The New International Encyclopædia/Mackerel
MACKEREL (OF. makerel, maquerel, maquereau, Fr. maquereau, from ML. macarellus, mackerel, probably from Lat. macula, spot). A fish of the spiny-rayed family Scombridæ, and especially of the typical genus Scomber. The body is spindle-shaped and compressed, with a slender caudal peduncle, keeled on each side, and a crescent-shaped tail. There are two dorsal fins, the posterior one succeeded by from five to nine finlets. The common mackerel (Scomber scombrus) is abundant on both sides of the North Atlantic, south to Spain, in Europe, and Cape Hatteras in America. It is a very beautiful fish, brilliant green and blue above with about thirty-five wavy black transverse streaks, and silvery below. The average length is about 12 inches, such a fish weighing about a pound. Occasionally one finds a specimen 20 inches in length with a weight of 3 to 4 pounds. Maturity is reached about the fourth year. Young mackerel are variously called ‘spikes,’ ‘blinkers,’ and ‘tinkers,’ according to their size. The mackerel appear along the coast in spring in immense schools, often estimated to contain hundreds of thousands of barrels, wandering widely and voraciously feeding upon anything smaller than themselves, mainly young fishes; and withdraw again in the fall to deeper, warmer waters. They spawn in May, June, and July on the American coast. The eggs are very minute and at first float at the surface, but subsequently gradually sink to the bottom. A single female may contain as many as 200,000 eggs; and during the summer of 1896 24,000,000 mackerel eggs were artificially hatched by the United States Fish Commission.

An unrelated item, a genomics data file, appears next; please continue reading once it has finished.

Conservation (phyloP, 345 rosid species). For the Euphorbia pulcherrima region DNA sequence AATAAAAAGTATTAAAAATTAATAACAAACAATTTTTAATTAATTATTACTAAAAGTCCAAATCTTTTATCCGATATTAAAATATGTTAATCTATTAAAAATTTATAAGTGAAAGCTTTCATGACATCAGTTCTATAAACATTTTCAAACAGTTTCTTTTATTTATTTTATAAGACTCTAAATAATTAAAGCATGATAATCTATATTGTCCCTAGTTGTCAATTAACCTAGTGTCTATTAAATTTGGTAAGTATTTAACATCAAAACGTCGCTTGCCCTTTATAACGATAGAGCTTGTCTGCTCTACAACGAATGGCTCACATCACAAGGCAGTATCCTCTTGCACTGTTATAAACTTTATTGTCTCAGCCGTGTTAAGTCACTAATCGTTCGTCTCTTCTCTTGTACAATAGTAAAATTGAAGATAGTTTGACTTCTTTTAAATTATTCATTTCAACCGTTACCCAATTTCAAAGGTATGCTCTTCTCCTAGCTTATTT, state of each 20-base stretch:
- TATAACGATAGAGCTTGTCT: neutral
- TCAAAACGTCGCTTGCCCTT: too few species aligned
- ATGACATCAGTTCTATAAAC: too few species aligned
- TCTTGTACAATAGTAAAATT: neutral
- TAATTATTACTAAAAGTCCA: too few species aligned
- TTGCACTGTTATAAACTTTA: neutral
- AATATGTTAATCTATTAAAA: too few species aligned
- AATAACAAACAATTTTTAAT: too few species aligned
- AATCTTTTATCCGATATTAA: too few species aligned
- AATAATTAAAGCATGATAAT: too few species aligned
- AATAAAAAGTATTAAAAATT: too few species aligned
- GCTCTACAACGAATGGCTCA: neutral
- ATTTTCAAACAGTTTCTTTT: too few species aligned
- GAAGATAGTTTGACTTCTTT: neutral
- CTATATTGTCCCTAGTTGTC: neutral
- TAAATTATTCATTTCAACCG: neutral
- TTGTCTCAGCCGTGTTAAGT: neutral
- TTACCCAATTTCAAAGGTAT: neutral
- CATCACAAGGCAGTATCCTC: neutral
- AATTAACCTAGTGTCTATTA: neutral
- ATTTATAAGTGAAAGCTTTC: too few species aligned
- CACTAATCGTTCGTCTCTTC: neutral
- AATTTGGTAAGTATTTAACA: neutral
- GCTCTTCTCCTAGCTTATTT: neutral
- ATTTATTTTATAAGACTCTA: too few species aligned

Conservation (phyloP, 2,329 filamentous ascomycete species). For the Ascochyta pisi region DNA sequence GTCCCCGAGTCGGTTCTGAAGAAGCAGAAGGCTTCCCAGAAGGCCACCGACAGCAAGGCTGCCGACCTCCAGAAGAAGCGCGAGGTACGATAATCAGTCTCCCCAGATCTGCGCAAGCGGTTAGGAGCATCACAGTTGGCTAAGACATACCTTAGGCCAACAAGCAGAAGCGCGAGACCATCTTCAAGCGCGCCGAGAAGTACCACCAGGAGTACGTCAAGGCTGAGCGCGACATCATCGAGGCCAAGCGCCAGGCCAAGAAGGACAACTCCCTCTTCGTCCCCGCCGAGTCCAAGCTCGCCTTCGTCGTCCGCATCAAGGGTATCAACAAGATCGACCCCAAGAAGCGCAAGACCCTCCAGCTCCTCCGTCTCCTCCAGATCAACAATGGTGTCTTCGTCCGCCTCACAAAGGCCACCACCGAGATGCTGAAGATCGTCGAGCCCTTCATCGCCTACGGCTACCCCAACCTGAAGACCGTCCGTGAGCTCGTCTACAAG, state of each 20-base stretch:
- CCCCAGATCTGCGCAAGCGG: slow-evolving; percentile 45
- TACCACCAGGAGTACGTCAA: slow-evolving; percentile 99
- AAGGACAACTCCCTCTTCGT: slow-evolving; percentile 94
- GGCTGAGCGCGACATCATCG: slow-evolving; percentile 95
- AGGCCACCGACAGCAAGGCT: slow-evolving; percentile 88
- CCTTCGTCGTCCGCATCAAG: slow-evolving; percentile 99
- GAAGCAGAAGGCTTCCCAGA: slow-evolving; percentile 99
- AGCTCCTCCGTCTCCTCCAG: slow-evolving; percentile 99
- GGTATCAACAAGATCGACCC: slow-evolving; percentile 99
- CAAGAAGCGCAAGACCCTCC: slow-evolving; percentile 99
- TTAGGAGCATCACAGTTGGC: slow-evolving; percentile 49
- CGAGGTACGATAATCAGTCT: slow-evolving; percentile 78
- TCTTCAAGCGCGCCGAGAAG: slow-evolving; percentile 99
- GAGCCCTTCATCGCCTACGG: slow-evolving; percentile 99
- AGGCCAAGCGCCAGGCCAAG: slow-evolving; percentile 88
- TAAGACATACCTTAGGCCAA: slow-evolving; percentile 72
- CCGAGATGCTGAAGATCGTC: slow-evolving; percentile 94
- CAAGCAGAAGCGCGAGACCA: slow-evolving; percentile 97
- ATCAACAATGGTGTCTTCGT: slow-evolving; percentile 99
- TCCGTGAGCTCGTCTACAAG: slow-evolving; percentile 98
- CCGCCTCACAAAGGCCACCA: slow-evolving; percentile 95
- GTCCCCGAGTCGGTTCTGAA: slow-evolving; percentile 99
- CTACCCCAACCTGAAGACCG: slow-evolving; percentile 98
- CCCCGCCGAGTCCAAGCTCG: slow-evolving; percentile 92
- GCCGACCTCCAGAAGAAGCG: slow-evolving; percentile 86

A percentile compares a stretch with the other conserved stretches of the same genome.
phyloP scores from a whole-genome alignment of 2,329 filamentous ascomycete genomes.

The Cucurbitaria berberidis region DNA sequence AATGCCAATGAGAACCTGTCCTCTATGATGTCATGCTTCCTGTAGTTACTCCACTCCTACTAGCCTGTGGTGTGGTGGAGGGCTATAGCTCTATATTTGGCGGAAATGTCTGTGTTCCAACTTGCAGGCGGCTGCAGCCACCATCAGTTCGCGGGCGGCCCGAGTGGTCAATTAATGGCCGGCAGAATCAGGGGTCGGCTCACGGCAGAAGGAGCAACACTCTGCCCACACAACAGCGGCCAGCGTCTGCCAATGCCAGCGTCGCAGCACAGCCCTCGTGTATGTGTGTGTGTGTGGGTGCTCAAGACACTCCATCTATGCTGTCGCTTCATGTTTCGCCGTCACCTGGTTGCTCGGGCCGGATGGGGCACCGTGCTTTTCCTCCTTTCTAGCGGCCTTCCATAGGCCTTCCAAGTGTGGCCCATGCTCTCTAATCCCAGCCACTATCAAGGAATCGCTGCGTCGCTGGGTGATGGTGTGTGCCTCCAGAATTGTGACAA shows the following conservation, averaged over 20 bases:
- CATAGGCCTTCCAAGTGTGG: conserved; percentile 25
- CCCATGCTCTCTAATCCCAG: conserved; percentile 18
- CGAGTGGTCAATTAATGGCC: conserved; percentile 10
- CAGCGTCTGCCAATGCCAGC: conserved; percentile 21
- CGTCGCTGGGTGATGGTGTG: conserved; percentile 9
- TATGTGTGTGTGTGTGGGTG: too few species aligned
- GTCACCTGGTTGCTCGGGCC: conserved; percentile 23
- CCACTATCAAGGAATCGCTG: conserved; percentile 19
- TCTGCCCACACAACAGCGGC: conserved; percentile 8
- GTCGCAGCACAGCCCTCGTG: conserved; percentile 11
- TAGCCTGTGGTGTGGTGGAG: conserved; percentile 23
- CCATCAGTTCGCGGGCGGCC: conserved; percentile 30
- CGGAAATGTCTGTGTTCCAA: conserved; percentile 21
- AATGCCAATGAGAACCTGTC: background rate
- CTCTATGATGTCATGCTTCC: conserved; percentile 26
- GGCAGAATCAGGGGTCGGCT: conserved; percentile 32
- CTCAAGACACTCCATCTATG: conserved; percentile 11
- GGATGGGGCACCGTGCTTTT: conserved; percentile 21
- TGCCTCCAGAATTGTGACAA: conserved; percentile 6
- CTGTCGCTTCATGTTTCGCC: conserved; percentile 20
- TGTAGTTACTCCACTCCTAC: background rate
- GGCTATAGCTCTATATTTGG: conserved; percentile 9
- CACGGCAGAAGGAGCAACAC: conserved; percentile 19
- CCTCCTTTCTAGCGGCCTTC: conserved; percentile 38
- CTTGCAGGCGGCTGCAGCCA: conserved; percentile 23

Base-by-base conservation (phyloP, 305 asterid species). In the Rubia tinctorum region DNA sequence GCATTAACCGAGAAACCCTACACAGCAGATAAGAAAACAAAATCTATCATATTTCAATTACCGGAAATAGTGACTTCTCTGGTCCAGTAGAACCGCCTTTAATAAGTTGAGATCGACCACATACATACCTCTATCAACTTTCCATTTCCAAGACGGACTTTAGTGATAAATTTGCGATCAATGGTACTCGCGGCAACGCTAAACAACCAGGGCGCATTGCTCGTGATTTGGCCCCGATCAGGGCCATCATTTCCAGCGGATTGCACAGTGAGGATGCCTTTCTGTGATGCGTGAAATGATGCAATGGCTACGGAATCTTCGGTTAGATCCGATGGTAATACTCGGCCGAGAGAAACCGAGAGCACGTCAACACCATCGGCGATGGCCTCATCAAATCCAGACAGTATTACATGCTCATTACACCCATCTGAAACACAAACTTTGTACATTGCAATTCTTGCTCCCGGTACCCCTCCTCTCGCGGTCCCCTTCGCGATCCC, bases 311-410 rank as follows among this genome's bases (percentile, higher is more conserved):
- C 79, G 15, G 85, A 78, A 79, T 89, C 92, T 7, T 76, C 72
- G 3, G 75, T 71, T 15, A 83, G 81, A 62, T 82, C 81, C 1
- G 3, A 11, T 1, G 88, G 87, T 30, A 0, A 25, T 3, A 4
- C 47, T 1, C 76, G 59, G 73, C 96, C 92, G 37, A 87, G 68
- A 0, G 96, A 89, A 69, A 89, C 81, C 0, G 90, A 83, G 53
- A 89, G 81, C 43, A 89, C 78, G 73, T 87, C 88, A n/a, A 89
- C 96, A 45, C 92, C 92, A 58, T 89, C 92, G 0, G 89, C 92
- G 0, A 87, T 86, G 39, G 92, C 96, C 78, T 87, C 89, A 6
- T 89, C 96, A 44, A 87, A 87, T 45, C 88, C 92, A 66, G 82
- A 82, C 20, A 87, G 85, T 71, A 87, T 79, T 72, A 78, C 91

There are only a few species of mackerel, but these are widely distributed and everywhere highly valued as food. The flesh, especially of the common species, is excellent when eaten fresh, and is salted in very great quantities. The mackerel fisheries (see Fisheries) are among the most important in both Europe and America. The principal fishing station in the United States is Gloucester, Mass. About 1000 vessels were employed in former years, but now the number has been reduced to less than 500. The chub mackerel (Scomber colias) is found in both the Pacific and Atlantic oceans. The immense horse mackerel (Thunnus thynnus), pelagic and found in both oceans, reaches a length of 10 feet and a weight of 1500 pounds. The flesh is excellent and large numbers of the fish are caught by Europeans. (See Tunny.) The Spanish mackerel (Scomberomorus maculatus) occurs on both coasts of the United States, attaining a weight of 8 or 9 pounds, and is a most excellent food fish. Consult: Goode, Fishery Industries, sec. i. (Washington, 1884), and other works cited under Fish and under Fisheries. See Plate of Mackerels.
|1. TUNNY (Thunnus thynnus).||3. COMMON MACKEREL (Scomber scombrus).|
|2. CHUB MACKEREL (Scomber colias).||4. SPANISH MACKEREL (Scomberomorus maculatus).|
|5. ALBACORE (Germo alalonga).|